Since then however, one aircraft has skyrocketed in into the public sphere as a scientific weapon or as a way of filming your dog on the beach. I am of course referring to the drone.
Leading drone manufacturer DJI recently took a range of its drones to Iceland to film the Holuhraun lava field, and found that while the GoPro they were using suffered quite considerably under the strains of filming (it melted), the drone itself however performed admirably.
While their current setup was enough to ensure a successful flight Eric Cheng DJI director of aerial imaging, found that every time he took the drone up close the wireless signal started to collapse. It's still not clear why that is, and already it's a hurdle that DJI are looking at overcoming.
The flight had however served as a benchmark. Drones could legitimately be used as delivery vehicles for testing equipment and for monitoring live eruptions. As they become more developed with increased flying times and load limits, scientists will be able to attach gas sensors, infrared imaging cameras and more.
It's not enough to see what's happening above ground, to truly understand how a super volcano will erupt researchers are calling in the help of NASA to get a clearer picture of what's happening below our feet.
Carolyn Parcheta is a NASA postdoctoral fellow based at NASA's Jet Propulsion Laboratory in Pasadena, California and has -- along with JPL robotics researcher Aaron Parness -- been working on the next-generation of robots to help clarify some of the unanswered questions surrounding the eruptions themselves.
"We don't know exactly how volcanoes erupt. We have models but they are all very, very simplified. This project aims to help make those models more realistic," says Carolyn.
Called VolcanoBot 1, this tiny two-wheeled explorer has spent the last year exploring the lava tubes in the Kilauea volcano in Hawaii. With 3D sensors and cameras, the robot is able to create an as yet unseen 3D map of the lava tunnels that form when a volcano erupts.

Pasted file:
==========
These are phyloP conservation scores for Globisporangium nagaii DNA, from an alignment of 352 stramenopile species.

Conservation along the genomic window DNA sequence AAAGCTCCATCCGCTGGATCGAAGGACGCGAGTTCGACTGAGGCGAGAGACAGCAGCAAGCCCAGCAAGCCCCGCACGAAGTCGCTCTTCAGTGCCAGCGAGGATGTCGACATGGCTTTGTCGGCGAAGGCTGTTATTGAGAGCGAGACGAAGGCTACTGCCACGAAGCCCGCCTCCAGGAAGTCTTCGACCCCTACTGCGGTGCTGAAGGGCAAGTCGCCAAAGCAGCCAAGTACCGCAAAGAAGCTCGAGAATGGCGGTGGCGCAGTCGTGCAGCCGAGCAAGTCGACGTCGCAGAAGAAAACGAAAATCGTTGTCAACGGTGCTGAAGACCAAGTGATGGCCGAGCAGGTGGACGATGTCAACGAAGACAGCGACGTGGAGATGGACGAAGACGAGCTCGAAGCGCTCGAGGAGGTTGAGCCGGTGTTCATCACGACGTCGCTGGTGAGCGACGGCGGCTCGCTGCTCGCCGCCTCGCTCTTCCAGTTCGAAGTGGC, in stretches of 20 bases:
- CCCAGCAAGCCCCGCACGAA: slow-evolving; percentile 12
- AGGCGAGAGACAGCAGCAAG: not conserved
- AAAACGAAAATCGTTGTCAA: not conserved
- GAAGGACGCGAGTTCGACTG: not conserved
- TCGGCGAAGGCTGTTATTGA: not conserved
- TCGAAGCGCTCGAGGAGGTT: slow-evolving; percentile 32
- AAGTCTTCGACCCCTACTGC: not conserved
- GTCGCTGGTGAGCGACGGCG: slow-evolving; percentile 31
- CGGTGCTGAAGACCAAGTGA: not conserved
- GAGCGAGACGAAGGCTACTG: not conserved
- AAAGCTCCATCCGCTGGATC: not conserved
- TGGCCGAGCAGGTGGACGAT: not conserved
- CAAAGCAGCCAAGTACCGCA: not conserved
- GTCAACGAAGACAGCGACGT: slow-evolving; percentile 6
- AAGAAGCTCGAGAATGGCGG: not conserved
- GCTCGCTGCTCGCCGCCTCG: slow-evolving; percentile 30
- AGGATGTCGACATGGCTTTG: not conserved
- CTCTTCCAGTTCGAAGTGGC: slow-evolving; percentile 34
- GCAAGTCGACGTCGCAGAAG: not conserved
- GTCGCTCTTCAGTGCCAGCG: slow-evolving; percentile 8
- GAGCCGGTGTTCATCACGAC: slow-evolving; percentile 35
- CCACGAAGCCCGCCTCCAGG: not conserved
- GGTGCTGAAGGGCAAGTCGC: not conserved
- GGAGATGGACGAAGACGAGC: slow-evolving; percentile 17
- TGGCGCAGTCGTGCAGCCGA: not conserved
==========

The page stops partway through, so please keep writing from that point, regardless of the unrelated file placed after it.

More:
Parcheta is understandably excited about what this project could eventually mean.
"In order to eventually understand how to predict eruptions and conduct hazard assessments, we need to understand how the magma is coming out of the ground. This is the first time we have been able to measure it directly, from the inside, to centimetre-scale accuracy,"
While it's tempting to stay focused on what's here and around us, Parness points out that the team are working on a much larger scale than simply Earth.
"In the last few years, NASA spacecraft have sent back incredible pictures of caves, fissures and what look like volcanic vents on Mars and the moon. We don't have the technology yet to explore them, but they are so tantalizing! Working with Carolyn, we're trying to bridge that gap using volcanoes here on Earth for practice. We're learning about how volcanoes erupt here on Earth, too, and that has a lot of benefits in its own right,"
Answering the question of survival is the field of biology. If you want to see first hand the effects that a super volcano would have on the world then simply look around you. Over decades and decades, climate change is changing our world in much the same way a super volcano would.
Dr Oppenheimer recently published a paper that outlines the most recent understanding of super volcano effects and outside of the 100km radius of magma the biggest change will be the climate. An eruption would send millions of cubic kilometres of ash into the atmosphere, creating a global rainfall deficit and worldwide cooling of around five degrees.